). In each of the studies included in the current analysis, the PDCDS was administered during a telephone interview at 3 weeks after discharge by research staff.
      ED visits and readmissions within 30 days after discharge were coded as dichotomous variables for nonoccurrence or occurrence. An ED visit not resulting in readmission was counted as an ED occurrence. Direct readmissions and ED visits that resulted in readmission were counted as readmissions; the concurrent ED visit was not counted in these cases. Data were obtained directly from the parent during a telephone call at 3 weeks after discharge. For studies 2 and 3, the data were also verified in the medical record; for study 4, data were obtained via telephone follow-up at 3 weeks after discharge and also electronically extracted from the medical record for the period of 30 days after discharge. In the latter case, either parent report or evidence from electronic records was used to account for ED visits and readmissions to a different hospital facility. Cause of readmission was not evaluated; all readmissions were included in the analysis.

      Data Analysis

      All statistical analyses were conducted using SPSS version 21. To explore construct validity, PCA with Promax rotation was selected as the analytic approach. We selected an exploratory rather than confirmatory approach to avoid the assumption that the a priori factor structure was the underlying structure for this parent-specific sample (
      • Costello A.B.
      • Osborne J.W.
      Best practices in exploratory factor analysis: Four recommendations for getting the most from your analysis.
      ). We selected PCA because it is a recognized data reduction approach that retains factors that explain maximum amount of variance—it reduces multiple observed variables into fewer components that summarize their variance (
      • Mertler C.A.
      • Vannatta R.A.
      Advanced and multivariate statistical methods: Practical application and interpretation.
      ,
      • Tabachnick B.G.
      • Fidell L.S.
      Using multivariate statistics.
      ;
      • Yong A.G.
      • Pearce S.
      A beginner's guide to factor analysis: Focusing on exploratory factor analysis.
      ). To achieve an adequate subscale structure, we evaluated factor loadings (a metric of the correlation between the item and the total factor) and identified items for removal that did not adequately load onto a single factor using a minimum factor loading of 0.30 and at least 0.20 difference from loadings on other factors as the criteria for retention of items in their respective factors (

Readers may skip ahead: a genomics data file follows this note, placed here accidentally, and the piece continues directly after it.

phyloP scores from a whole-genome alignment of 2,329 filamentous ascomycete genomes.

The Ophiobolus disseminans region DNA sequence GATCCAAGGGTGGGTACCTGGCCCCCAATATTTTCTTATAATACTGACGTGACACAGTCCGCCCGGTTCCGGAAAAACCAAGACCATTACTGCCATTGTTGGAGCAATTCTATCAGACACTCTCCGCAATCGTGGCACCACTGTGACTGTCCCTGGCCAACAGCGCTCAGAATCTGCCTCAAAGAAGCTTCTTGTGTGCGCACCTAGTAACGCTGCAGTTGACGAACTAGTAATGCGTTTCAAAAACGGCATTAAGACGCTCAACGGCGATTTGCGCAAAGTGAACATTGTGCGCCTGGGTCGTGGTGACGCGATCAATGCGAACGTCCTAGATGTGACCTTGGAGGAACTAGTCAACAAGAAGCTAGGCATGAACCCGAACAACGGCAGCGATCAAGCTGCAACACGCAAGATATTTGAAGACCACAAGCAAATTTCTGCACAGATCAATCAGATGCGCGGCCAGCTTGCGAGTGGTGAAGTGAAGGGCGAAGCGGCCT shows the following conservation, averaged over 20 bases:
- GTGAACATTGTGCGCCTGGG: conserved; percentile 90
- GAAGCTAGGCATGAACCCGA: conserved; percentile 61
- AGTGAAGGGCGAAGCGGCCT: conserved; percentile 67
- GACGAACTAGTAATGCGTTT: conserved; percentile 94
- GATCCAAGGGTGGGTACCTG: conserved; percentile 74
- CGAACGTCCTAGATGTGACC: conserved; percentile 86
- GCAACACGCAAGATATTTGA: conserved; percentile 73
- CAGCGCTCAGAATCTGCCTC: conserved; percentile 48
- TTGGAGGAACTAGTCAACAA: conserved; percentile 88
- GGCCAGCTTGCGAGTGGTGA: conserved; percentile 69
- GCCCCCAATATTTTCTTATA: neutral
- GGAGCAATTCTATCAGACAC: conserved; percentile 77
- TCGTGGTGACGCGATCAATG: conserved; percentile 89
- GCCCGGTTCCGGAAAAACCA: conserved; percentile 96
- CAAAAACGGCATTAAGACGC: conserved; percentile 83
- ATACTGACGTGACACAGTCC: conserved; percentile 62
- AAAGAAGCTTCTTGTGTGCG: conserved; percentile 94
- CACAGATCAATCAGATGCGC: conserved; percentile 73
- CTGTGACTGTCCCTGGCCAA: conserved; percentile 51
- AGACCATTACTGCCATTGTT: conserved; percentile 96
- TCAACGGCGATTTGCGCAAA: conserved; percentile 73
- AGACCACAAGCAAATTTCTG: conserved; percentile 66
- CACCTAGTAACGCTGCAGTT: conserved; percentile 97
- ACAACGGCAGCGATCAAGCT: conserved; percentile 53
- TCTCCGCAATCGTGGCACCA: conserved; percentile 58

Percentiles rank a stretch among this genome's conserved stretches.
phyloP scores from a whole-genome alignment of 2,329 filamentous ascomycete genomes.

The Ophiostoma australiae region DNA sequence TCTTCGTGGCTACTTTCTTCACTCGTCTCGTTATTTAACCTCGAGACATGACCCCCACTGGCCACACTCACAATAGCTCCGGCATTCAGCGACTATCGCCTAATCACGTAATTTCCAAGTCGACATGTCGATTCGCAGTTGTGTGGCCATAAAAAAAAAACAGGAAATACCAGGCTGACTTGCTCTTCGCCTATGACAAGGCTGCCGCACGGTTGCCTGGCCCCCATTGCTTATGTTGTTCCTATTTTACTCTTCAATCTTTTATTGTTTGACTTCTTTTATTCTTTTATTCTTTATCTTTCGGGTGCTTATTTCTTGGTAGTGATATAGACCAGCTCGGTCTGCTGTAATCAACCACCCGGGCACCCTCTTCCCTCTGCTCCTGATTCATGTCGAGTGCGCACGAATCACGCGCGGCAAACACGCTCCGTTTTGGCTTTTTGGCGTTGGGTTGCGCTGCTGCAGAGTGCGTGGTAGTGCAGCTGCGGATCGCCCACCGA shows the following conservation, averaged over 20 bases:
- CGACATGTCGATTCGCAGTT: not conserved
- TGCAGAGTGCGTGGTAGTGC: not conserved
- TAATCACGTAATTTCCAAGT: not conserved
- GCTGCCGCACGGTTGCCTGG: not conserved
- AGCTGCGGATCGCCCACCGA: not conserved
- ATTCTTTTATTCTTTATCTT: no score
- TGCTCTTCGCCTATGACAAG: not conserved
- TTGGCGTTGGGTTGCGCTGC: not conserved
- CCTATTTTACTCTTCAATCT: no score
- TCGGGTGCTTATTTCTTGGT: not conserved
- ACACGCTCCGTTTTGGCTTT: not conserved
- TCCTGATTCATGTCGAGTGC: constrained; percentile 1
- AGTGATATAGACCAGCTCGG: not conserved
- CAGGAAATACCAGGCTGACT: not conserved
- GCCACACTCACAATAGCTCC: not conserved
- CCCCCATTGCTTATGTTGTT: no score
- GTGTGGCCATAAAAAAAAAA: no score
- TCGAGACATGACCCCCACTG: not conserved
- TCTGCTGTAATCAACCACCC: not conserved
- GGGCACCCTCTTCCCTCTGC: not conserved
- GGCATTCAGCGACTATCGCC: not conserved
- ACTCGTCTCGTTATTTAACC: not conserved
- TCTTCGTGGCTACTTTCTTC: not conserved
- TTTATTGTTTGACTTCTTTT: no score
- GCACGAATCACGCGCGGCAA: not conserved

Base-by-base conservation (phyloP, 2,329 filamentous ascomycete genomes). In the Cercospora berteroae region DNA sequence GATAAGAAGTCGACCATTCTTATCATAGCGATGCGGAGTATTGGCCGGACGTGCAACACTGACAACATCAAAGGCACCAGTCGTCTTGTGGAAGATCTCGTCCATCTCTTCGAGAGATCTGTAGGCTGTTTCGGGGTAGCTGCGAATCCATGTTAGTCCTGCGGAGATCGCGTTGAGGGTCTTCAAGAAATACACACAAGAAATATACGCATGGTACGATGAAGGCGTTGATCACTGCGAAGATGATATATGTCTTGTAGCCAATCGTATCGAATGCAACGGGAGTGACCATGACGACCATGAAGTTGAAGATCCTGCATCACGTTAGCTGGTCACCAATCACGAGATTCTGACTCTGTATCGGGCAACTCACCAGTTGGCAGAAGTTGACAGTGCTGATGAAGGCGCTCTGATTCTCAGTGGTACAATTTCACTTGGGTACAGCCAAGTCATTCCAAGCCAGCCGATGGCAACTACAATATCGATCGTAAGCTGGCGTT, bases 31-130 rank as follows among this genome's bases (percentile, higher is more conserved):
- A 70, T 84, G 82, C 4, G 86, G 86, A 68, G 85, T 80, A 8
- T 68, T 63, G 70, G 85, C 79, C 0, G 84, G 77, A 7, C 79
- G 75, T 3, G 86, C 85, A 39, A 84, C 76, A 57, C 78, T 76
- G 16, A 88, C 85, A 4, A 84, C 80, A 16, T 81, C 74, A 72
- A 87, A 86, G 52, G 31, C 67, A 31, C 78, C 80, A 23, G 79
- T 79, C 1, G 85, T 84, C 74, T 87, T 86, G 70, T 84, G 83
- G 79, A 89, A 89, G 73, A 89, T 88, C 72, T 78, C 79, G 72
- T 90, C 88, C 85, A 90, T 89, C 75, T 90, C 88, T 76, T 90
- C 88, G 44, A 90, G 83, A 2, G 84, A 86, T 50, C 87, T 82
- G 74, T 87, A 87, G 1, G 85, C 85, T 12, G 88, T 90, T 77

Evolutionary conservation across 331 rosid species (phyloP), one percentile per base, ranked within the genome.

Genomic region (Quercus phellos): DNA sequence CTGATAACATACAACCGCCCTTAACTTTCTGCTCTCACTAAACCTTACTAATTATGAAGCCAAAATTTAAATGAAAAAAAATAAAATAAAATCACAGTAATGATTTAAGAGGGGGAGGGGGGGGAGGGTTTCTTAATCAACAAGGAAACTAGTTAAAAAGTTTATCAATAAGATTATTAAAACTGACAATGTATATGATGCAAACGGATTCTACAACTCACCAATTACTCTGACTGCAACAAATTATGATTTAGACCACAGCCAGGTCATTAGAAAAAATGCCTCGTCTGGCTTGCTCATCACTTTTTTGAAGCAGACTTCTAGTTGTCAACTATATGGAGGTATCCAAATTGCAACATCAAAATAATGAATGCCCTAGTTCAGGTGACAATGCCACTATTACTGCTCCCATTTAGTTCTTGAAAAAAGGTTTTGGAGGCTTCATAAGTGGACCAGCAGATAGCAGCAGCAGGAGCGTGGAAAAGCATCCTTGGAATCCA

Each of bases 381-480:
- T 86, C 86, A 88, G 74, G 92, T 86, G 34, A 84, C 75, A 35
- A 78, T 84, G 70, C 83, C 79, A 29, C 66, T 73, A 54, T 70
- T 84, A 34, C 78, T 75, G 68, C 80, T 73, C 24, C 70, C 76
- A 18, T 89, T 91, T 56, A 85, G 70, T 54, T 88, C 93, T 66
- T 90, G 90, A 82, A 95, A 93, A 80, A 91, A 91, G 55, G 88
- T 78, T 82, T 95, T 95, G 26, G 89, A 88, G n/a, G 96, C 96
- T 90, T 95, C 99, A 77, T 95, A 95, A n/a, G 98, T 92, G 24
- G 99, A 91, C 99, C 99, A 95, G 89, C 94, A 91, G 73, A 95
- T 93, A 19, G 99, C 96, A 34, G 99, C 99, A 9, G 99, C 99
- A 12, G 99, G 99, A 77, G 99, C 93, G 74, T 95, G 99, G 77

• Tabachnick B.G.
      • Fidell L.S.
      Using multivariate statistics.
      ).
      To explore the possibility of creating a short form of the scale that adequately represents scores on the longer form, we used an approach that involved retaining the components identified in the analysis of the long form of the scale. The goal of retaining these original components in the short form was consistent with the approach taken for item reduction in the adult form of the scale (
      • Weiss M.E.
      • Costa L.L.
      • Yakusheva O.
      • Bobay K.L.
      Validation of patient and nurse short forms of the Readiness for Hospital Discharge Scale and their relationship to return to the hospital.
      ). We identified items in each subscale with the highest zero-order item-to-subscale correlation. This procedure was selected to preserve the assessment of each domain (component) in the PedRHDS short form (PedRHDS-SF), so that it could be used as a screening tool for areas of poor readiness that could trigger interventions before or in follow-up after discharge. We tested three versions of the PedRHDS-SF: (1) a 10-item version with two items from each subscale (PedRHDS-SF10); (2) an 8-item version with one parent and one child Personal Status item and two items from each of the other subscales (PedRHDS-SF8); and (3) a 5-item version with one item from each subscale (PedRHDS-SF5). Cronbach's alpha reliability estimates were calculated for each version of the scale. To evaluate predictive validity, linear regression was used to examine the association of PedRHDS with PedPDCDS. Logistic regression was used to examine the association of PedRHDS with occurrences of ED visits after discharge and readmissions.

      RESULTS

      A description of the sample is presented in Table 2. Of the 417 parents/children enrolled in the source studies for the sample, 399 provided responses to all items of the PedRHDS form, and 359 completed the PDCDS. The sample consisted predominately of white, married mothers of the hospitalized children aged between 3 weeks and 17 years. The postdischarge ED visit and readmission rates were 14.6% and 14.1%, respectively.
      TABLE 2Sample characteristics
      CharacteristicsTotal sample (N = 417)
      Parent age, years, mean (SD)34.84 (9.35)
      Respondent, n (%)
       Mother331 (79.4)
       Father75 (18.0)
       Other4 (1.0)
       Missing7 (1.7)
      Race/ethnicity, n (%)
       White non-Hispanic285 (68.3)